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Following her last sold-out appearance at La Linea in 2015, Ana Tijoux returns to London. Considered one of the most respected rappers in any language, she has established a standard not only for female rappers or for rap in Spanish, but for rap itself at a global level. In her new project Roja y Negro: canciones de amor y desamor, Ana has made a change in sound and style, exploring a more intimate side dedicated to love and heartbreak.
Following her hit 2014 album Vengo, Tijoux has dusted off old boleros, tangos and waltzes to explore new ideas, to have fun, and to create an intimate and nostalgic musical encounter with her audience. Together with her long-time collaborators Raimundo Santander and Ramiro Duran, she has taken the Latin classics of their youth – from Chilean legends like Violeta Parra and Victor Jara to Chico Buarque and Simon Diaz – to create Roja y Negro.
This change from her hip-hop sound has resonated with her fans in Chile, where she has been performing this repertoire to great acclaim for the last year. While her more commonly known persona is as a luchadora from South America, Tijoux is also a mother and a lover, and this new project expresses the other facets of her life.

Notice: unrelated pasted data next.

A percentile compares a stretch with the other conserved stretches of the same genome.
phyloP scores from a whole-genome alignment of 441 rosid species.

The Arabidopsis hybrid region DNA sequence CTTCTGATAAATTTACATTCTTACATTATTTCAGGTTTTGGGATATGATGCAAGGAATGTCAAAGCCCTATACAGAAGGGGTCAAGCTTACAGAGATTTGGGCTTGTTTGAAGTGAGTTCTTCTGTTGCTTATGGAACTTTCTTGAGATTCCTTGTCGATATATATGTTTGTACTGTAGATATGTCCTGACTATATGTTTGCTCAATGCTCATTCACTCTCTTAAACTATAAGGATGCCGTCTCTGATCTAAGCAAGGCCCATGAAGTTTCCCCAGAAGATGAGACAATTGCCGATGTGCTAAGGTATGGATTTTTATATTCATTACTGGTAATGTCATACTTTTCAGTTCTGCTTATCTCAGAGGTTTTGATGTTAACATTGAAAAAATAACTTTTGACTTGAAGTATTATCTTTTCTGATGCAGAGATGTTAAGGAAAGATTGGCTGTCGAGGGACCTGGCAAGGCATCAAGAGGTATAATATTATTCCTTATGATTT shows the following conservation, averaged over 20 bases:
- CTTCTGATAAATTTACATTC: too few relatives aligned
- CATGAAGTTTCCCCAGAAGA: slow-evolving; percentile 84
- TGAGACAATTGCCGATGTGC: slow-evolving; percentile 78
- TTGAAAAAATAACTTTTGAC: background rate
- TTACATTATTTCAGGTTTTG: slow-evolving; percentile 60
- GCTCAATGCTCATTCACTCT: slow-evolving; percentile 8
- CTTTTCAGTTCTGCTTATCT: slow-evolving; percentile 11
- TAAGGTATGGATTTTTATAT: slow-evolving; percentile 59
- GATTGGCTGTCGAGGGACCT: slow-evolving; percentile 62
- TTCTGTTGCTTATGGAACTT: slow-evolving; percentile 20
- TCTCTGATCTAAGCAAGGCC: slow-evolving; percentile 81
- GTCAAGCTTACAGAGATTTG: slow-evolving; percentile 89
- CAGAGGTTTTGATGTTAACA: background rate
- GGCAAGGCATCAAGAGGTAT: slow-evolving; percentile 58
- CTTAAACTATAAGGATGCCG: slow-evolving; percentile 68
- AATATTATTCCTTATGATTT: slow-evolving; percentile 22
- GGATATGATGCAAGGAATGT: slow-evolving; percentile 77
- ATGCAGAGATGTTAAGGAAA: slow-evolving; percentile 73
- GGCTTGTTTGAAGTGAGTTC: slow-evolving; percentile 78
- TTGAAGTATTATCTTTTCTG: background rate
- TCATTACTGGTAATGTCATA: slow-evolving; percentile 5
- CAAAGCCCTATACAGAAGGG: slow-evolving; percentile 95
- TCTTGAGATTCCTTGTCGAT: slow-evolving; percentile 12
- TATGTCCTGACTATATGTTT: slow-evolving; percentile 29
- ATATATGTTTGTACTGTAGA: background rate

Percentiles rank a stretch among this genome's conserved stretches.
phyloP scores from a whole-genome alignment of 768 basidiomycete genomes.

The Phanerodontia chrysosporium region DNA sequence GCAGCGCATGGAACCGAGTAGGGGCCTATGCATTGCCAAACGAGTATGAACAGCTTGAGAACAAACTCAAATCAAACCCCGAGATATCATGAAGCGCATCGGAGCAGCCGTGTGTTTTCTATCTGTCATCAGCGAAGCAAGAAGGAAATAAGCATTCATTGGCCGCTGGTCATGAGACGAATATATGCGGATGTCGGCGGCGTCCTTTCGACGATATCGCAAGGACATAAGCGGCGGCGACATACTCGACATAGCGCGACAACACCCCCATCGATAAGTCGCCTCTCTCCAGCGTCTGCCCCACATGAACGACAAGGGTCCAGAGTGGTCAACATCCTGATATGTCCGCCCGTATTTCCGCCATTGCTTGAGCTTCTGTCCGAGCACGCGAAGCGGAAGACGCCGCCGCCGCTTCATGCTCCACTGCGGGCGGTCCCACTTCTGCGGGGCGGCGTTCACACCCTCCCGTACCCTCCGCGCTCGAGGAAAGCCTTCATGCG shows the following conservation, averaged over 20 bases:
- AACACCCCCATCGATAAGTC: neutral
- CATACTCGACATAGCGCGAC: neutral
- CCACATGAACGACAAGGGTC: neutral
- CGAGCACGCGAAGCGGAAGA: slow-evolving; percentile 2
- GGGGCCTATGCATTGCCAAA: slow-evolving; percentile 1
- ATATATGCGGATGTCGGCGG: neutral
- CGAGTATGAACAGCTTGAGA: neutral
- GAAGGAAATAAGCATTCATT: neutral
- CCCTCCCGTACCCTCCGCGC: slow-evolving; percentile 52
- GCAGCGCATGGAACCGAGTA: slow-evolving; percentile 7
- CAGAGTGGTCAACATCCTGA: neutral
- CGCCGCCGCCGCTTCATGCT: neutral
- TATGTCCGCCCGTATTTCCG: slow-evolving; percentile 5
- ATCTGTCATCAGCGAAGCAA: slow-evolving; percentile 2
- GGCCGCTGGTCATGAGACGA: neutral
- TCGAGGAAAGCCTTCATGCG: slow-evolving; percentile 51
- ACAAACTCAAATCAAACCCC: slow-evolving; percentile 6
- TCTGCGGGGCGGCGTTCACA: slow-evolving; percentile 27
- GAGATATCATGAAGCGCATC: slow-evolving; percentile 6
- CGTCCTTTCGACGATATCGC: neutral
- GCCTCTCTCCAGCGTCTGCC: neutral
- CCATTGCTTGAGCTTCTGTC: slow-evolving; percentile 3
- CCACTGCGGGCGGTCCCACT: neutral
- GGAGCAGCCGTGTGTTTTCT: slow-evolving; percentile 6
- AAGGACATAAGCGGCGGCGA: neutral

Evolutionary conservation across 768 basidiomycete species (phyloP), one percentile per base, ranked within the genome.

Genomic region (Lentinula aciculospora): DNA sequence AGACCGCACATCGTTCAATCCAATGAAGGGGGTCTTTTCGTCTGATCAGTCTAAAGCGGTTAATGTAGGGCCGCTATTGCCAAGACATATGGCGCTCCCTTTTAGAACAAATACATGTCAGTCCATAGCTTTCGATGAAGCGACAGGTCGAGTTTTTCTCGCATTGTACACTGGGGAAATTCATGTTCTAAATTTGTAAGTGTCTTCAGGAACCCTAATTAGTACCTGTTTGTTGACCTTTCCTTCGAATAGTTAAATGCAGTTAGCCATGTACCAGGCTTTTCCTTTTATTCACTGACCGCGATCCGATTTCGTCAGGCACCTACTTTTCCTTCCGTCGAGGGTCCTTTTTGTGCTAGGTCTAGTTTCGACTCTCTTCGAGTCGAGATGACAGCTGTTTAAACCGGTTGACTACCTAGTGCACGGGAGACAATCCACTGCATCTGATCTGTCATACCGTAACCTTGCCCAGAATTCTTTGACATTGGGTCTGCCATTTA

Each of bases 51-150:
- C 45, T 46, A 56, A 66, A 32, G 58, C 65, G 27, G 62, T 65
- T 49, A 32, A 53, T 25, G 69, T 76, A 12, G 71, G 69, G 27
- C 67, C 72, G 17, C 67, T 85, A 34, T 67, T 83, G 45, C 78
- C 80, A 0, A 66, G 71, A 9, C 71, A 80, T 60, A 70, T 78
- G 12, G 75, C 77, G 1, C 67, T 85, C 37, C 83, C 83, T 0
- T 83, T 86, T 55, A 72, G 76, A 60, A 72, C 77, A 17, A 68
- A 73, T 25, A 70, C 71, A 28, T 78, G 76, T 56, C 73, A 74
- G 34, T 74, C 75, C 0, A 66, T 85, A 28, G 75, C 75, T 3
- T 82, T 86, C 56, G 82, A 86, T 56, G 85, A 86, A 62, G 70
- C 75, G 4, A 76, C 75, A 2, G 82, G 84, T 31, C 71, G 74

Born in France during the exile of her parents from the military dictatorship in Chile, Tijoux began her career in the late 90s with the ground-breaking rap trio Makiza. She is a Grammy-winning soloist, best known for her smooth voice and her political lyrics, an icon for feminists, students, and leftists around the world. It is just as common to see her doing interviews on Al-Jazeera or Democracy Now! as it is to see her grace the stages of Lollapalooza or Roskilde. With the intention of re-connecting with her roots and fighting for a whole continent, she has become the voice of a generation, not only in Chile but for Latinos worldwide.
‘Confident, playful, emotive, sensual.’ NPR